Dr. Marsh argues California Code of Regulations section 13544 does not define when an LCP standard becomes effective, and instead addresses only the issue of a local agency's jurisdiction. Dr. Marsh relies on the regulation's phrase "resulting in the transfer of coastal development review authority pursuant to Public Resources Code Section 30519 . . . ." (Cal. Code Regs., 13544; see fn. 3, ante.) However, viewed in context, this phrase merely highlights the fact that the final LCP certification results in the transfer of review authority, and does not evidence an intent to limit the "deemed final and effective" regulatory language to only the issue of which agency has jurisdiction to issue the permits. (Cal. Code Regs., 13544.)
Dr. Marsh alternatively contends California Code of Regulations section 13544 is inconsistent with the Coastal Act and thus void. (See Slocum v. State Bd. of Equalization (2005) 134 Cal.App.4th 969, 974 ["[A]gencies do not have discretion to promulgate regulations that are inconsistent with the governing statute, or that alter or amend the statute or enlarge its scope"].) We reject this argument because the regulation is consistent with the Coastal Act.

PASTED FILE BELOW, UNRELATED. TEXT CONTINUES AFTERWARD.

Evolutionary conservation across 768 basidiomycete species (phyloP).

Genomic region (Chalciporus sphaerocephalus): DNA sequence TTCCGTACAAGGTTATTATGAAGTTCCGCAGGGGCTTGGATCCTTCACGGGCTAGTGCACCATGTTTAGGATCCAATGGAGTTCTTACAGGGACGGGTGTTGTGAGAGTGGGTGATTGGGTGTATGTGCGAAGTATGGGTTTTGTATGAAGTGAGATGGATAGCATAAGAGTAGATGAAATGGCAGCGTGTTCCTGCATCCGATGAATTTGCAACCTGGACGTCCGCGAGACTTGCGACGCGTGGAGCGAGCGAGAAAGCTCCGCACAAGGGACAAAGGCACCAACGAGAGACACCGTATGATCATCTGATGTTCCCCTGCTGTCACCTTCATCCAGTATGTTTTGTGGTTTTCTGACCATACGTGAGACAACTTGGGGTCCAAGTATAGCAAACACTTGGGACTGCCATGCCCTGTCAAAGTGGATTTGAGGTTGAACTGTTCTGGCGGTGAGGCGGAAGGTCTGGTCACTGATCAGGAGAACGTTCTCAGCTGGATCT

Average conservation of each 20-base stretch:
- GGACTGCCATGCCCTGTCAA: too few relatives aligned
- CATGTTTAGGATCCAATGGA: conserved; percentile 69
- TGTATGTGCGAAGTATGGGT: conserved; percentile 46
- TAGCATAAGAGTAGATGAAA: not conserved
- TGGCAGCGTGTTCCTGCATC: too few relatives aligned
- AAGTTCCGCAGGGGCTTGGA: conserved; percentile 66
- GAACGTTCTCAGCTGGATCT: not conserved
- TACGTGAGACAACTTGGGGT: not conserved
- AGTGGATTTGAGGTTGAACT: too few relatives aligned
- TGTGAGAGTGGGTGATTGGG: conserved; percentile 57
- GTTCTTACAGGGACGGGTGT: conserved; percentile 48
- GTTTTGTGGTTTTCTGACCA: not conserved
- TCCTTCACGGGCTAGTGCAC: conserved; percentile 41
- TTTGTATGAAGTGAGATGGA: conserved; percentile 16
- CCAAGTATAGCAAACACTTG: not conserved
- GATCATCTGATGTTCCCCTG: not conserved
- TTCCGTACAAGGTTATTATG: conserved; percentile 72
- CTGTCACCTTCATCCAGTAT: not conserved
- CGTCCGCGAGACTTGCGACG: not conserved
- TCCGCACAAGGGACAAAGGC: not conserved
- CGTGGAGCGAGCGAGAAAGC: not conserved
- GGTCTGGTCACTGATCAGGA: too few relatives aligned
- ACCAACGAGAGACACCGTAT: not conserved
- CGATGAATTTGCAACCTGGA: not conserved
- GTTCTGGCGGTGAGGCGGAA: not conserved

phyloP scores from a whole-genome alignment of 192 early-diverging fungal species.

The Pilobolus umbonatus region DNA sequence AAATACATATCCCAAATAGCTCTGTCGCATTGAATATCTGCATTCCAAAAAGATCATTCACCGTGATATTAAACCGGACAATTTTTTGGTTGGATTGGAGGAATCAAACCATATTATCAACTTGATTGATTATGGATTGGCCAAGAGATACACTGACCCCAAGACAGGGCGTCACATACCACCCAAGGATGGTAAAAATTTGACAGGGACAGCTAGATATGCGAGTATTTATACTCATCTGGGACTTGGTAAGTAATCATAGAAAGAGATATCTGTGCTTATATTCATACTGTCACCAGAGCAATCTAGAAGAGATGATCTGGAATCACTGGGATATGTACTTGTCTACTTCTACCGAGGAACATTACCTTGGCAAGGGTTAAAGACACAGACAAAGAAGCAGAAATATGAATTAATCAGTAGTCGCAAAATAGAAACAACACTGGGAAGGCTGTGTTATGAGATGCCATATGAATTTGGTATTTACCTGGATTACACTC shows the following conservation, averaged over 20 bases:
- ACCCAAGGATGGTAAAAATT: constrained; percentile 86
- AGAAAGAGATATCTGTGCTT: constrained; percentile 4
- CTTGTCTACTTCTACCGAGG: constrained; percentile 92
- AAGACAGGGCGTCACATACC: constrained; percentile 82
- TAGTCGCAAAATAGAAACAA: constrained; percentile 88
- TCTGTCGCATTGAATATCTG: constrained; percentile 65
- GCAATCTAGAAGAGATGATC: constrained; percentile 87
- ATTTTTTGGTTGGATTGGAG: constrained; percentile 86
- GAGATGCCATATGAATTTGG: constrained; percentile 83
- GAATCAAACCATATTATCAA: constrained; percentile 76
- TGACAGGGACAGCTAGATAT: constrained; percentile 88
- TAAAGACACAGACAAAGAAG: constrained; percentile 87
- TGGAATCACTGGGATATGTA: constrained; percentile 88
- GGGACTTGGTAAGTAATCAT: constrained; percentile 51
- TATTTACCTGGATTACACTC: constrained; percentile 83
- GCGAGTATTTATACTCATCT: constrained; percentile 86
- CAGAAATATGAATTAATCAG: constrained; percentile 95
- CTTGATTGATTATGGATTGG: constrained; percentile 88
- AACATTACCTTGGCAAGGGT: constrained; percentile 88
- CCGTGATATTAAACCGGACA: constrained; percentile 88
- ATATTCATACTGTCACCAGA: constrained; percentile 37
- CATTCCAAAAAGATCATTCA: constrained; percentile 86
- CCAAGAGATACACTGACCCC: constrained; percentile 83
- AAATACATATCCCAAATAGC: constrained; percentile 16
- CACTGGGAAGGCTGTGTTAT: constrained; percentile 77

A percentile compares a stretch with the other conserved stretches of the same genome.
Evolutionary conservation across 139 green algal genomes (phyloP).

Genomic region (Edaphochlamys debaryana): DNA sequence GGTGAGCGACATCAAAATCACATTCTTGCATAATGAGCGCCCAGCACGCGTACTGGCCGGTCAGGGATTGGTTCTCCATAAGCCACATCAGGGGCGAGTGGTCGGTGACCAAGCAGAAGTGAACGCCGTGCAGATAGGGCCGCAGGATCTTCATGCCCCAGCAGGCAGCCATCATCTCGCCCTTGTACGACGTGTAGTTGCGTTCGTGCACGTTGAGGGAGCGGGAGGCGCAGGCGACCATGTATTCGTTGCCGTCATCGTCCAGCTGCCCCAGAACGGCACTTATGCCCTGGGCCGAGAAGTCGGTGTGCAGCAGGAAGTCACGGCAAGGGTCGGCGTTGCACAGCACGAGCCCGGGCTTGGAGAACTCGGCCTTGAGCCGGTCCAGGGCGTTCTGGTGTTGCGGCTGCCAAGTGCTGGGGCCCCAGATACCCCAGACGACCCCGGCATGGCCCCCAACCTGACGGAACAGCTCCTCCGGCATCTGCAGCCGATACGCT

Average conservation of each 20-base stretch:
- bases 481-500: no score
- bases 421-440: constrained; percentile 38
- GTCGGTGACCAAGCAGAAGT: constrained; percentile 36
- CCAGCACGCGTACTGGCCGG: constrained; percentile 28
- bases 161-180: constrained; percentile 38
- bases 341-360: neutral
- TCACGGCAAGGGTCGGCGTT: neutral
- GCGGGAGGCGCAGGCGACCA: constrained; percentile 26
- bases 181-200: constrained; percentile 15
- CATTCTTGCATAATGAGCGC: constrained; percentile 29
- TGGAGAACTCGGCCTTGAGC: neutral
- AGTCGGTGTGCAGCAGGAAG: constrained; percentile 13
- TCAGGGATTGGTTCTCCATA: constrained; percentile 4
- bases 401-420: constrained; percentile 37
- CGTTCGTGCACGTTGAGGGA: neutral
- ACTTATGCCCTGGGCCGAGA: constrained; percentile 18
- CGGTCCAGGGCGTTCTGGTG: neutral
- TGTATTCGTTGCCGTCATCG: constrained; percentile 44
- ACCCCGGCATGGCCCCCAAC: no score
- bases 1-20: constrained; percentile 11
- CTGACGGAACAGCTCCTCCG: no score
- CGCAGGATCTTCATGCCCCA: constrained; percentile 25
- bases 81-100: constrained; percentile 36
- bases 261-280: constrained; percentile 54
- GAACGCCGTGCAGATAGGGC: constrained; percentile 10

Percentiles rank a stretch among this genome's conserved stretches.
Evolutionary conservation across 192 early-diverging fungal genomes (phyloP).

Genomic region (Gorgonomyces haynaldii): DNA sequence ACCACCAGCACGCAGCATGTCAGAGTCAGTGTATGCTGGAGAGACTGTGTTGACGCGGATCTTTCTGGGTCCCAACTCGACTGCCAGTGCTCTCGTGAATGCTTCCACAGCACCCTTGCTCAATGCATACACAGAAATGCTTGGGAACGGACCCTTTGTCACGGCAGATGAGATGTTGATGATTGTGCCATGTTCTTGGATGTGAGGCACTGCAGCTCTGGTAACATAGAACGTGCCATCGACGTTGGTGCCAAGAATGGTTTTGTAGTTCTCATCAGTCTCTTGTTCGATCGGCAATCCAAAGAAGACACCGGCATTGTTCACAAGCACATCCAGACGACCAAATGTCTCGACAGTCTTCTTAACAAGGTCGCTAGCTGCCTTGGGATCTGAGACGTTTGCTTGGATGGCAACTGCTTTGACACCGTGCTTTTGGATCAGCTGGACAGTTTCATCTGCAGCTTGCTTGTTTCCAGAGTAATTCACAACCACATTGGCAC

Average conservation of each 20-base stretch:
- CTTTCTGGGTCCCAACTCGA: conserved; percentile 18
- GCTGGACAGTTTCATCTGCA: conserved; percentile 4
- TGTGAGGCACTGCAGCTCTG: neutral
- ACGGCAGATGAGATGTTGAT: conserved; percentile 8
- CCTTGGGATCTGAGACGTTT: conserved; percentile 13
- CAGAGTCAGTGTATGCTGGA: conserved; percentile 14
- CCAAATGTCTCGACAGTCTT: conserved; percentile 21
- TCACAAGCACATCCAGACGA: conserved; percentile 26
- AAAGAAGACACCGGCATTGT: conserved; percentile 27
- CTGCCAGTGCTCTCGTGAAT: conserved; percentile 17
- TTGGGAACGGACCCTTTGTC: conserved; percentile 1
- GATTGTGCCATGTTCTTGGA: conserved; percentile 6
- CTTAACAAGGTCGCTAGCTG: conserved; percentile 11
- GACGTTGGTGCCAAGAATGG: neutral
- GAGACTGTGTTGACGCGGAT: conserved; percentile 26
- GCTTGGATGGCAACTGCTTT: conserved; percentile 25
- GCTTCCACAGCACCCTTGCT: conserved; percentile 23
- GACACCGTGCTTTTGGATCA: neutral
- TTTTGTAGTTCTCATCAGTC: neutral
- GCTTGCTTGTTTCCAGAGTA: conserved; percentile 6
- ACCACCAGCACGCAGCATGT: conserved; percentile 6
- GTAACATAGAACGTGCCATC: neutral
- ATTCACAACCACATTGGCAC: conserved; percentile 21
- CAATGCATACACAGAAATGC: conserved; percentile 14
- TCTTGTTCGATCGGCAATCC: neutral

The Legislature gave the Commission the specific responsibility to promulgate regulations and to adopt procedures regarding the certification of LCP's to implement the Coastal Act's environmental protection policies. ( 30501, 30330.) In providing this broad authority, the Legislature necessarily intended that the Commission would decide the details governing the certification process, including when an LCP would constitute the controlling standard for permit issuance. Specifically, because the Legislature specified the time at which a local entity assumed jurisdiction over coastal development permitting ( 30519, subd. (a)), but did not also specify the time at which an LCP standardbecomes effective, the issue was left to the Commission's determination under its broad authority to establish rules governing LCP certifications. ( 30501.) This authority is particularly important given the shared responsibility between the Commission and the local entities for the issuance of coastal development permits. Under the statutory scheme, it is essential that clear rules be established to provide notice to the public as to when an LCP takes effect, and which entity is responsible for evaluating permits under that standard. The Commission acted lawfully in making clear that LCP's become final and effective only after certain formal steps are taken, including after the local government agrees to any proposed modifications of the LCP and agrees to assume permitting authority.